The Many Varieties of Arabic

If you’ve ever read a speech, you’re probably aware that there is quite a difference between written English and spoken English. Spoken English is generally quite relaxed, often ignoring grammatical rules. Written English, on the other hand, is quite formal. Most written speeches would sound quite awkward if used in casual conversation.

This situation is not unique to English. Many languages, in fact, have more formal written than spoken forms. Indeed, many of these take the formality much further than English.

Arabic seems to be one of these languages. If there is a gap between written and spoken English, then there is a chasm between written and spoken Arabic. Written Arabic has had centuries more time to develop than English; therefore the dialects of Arabic are far more different (and harder to comprehend for an Arabic speaker) than the different accents of English. Imagine if all French, Italian, Portuguese, and Spanish-speakers still wrote in modernized Latin. That basically seems to be the situation with Arabic today.

There appear to be multiple levels of “formalness” in Arabic; the language gradually goes from extremely formal to extremely casual. There is classical Arabic, the “holy” language of the Koran. There is Modern Standard Arabic, which is used for formal written occurrences (e.g. speeches). There is the somewhat formal Arabic used in formal spoken situations and between Arabic-speakers from different countries. Finally, there is the language of the street – the many mutually incomprehensible dialects of Arabic that most people use in daily life. Unlike English, there are grammatical differences between each of these styles of Arabic. Indeed, one could make the argument that the different dialects of Arabic actually constitute separate languages, except with the same written form.

During the Arab Revolutions, there were several fascinating examples of this system. Most speeches in Arabic seem to use Modern Standard Arabic, which is quite different from the language of the street. This is true both in pronunciation and grammar, unlike the case in English.

However, some dictators attempted to add a bit of local dialect when addressing the populace. Tunisian dictator Zine el-Abidine Ben Ali, instead of speaking in the formal Modern Standard Arabic (as is the norm), decided to speak in the Tunisian dialect. More recently Saif Al Islam Gaddafi (the son of Muammar Gaddafi), in a speech to the Libyan people, stated:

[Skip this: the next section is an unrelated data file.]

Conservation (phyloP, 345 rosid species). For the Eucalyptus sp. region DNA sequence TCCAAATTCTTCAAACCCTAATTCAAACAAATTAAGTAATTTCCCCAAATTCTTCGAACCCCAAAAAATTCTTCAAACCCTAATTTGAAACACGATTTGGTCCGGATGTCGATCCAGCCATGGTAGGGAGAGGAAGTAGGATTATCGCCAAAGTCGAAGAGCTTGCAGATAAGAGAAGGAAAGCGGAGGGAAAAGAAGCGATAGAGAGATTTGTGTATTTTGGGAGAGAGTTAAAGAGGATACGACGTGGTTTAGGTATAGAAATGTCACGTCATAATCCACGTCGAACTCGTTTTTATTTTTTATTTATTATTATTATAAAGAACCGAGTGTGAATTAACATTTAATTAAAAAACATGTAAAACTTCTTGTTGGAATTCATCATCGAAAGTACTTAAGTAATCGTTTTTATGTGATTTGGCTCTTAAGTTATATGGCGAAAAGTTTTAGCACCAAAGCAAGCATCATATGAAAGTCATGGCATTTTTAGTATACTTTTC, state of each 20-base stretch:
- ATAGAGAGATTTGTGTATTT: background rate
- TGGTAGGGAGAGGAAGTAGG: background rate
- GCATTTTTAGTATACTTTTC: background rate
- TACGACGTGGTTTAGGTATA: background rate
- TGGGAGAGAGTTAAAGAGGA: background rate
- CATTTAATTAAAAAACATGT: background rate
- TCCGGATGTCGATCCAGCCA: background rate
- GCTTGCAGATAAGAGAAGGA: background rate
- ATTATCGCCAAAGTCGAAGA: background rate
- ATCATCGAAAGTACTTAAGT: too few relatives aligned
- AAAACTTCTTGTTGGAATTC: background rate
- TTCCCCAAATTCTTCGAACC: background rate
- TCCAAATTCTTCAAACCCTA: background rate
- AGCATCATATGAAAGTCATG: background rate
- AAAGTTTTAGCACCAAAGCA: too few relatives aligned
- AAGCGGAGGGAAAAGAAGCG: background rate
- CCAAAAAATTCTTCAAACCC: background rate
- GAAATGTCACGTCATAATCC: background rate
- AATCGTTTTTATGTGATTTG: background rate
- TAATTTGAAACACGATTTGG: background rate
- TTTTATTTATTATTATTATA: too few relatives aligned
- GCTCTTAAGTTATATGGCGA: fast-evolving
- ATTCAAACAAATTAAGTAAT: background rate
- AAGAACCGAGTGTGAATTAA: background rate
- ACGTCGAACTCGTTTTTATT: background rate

Today I will speak with you… without a written paper, or a written speech. (N)or even speak to you in the Classical (fuṣħā) Arabic language. Today I will speak with you in Libyan dialect, and address you directly, as an individual member of this Libyan people. And I will speak extempore. Even the ideas and the points are not prepared in advance. Because this is a speech from the heart and the mind.

On the other hand, it seems that – despite his words – Mr. Gaddafi’s speech was mostly not in the Libyan dialect of Arabic, but rather the normal Modern Standard Arabic.

Not all dictators followed this route. Egyptian President Hosni Mubarak never used the Eygptian dialect in his speeches to the people, preferring the more formal standard Arabic.

Now, none of this probably had a significant effect on the Arab Revolutions. Both Mr. Mubarak and Mr. Ben Ali fell from power, despite their different approaches to speechifying. Other factors are far more important than the form of Arabic that a dictator decides to use when making a speech.

Nevertheless, the difference between written and spoken Arabic is still a fascinating topic to explore. Many English speakers (and probably speakers of other languages too) naively assume that all languages are like English. This is not in fact true. As the example of Arabic shows, English is far more standardized and less diverse than most currently prominent languages. Exploring the difference between English and other languages remains a fascinating subject.

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